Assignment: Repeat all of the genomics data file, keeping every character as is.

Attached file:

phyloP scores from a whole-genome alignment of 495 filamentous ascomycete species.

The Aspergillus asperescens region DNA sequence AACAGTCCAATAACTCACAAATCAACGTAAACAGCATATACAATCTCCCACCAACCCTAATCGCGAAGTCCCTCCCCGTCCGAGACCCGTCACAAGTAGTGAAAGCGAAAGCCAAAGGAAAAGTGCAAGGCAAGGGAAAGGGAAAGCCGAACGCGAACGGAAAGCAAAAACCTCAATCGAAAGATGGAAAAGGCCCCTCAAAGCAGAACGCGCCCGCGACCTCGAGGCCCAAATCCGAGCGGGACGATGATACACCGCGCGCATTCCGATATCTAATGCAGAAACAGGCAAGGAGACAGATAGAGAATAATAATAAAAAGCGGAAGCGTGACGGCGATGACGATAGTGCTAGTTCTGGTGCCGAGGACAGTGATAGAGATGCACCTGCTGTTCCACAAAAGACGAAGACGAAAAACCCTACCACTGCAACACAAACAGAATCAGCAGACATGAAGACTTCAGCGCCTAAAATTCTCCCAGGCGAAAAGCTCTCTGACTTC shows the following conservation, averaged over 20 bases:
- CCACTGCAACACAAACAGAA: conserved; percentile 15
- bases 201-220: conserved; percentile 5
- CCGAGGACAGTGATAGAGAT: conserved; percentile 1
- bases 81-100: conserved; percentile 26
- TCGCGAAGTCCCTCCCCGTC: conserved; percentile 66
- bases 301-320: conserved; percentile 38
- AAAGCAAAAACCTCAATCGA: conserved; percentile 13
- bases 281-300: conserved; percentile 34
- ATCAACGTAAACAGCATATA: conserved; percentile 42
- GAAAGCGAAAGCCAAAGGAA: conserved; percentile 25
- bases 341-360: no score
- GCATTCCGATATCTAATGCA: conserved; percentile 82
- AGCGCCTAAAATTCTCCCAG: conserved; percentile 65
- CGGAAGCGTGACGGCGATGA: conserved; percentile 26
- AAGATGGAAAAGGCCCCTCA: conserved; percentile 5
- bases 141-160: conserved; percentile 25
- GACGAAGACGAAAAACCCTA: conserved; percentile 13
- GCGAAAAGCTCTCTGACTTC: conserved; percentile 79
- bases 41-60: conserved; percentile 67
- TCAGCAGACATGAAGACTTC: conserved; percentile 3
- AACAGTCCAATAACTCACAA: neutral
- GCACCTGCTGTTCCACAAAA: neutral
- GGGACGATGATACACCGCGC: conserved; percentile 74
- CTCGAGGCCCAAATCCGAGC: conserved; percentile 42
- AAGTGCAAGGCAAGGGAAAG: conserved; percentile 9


phyloP scores from a whole-genome alignment of 495 filamentous ascomycete species.

The Aspergillus asperescens region DNA sequence AACAGTCCAATAACTCACAAATCAACGTAAACAGCATATACAATCTCCCACCAACCCTAATCGCGAAGTCCCTCCCCGTCCGAGACCCGTCACAAGTAGTGAAAGCGAAAGCCAAAGGAAAAGTGCAAGGCAAGGGAAAGGGAAAGCCGAACGCGAACGGAAAGCAAAAACCTCAATCGAAAGATGGAAAAGGCCCCTCAAAGCAGAACGCGCCCGCGACCTCGAGGCCCAAATCCGAGCGGGACGATGATACACCGCGCGCATTCCGATATCTAATGCAGAAACAGGCAAGGAGACAGATAGAGAATAATAATAAAAAGCGGAAGCGTGACGGCGATGACGATAGTGCTAGTTCTGGTGCCGAGGACAGTGATAGAGATGCACCTGCTGTTCCACAAAAGACGAAGACGAAAAACCCTACCACTGCAACACAAACAGAATCAGCAGACATGAAGACTTCAGCGCCTAAAATTCTCCCAGGCGAAAAGCTCTCTGACTTC shows the following conservation, averaged over 20 bases:
- CCACTGCAACACAAACAGAA: conserved; percentile 15
- bases 201-220: conserved; percentile 5
- CCGAGGACAGTGATAGAGAT: conserved; percentile 1
- bases 81-100: conserved; percentile 26
- TCGCGAAGTCCCTCCCCGTC: conserved; percentile 66
- bases 301-320: conserved; percentile 38
- AAAGCAAAAACCTCAATCGA: conserved; percentile 13
- bases 281-300: conserved; percentile 34
- ATCAACGTAAACAGCATATA: conserved; percentile 42
- GAAAGCGAAAGCCAAAGGAA: conserved; percentile 25
- bases 341-360: no score
- GCATTCCGATATCTAATGCA: conserved; percentile 82
- AGCGCCTAAAATTCTCCCAG: conserved; percentile 65
- CGGAAGCGTGACGGCGATGA: conserved; percentile 26
- AAGATGGAAAAGGCCCCTCA: conserved; percentile 5
- bases 141-160: conserved; percentile 25
- GACGAAGACGAAAAACCCTA: conserved; percentile 13
- GCGAAAAGCTCTCTGACTTC: conserved; percentile 79
- bases 41-60: conserved; percentile 67
- TCAGCAGACATGAAGACTTC: conserved; percentile 3
- AACAGTCCAATAACTCACAA: neutral
- GCACCTGCTGTTCCACAAAA: neutral
- GGGACGATGATACACCGCGC: conserved; percentile 74
- CTCGAGGCCCAAATCCGAGC: conserved; percentile 42
- AAGTGCAAGGCAAGGGAAAG: conserved; percentile 9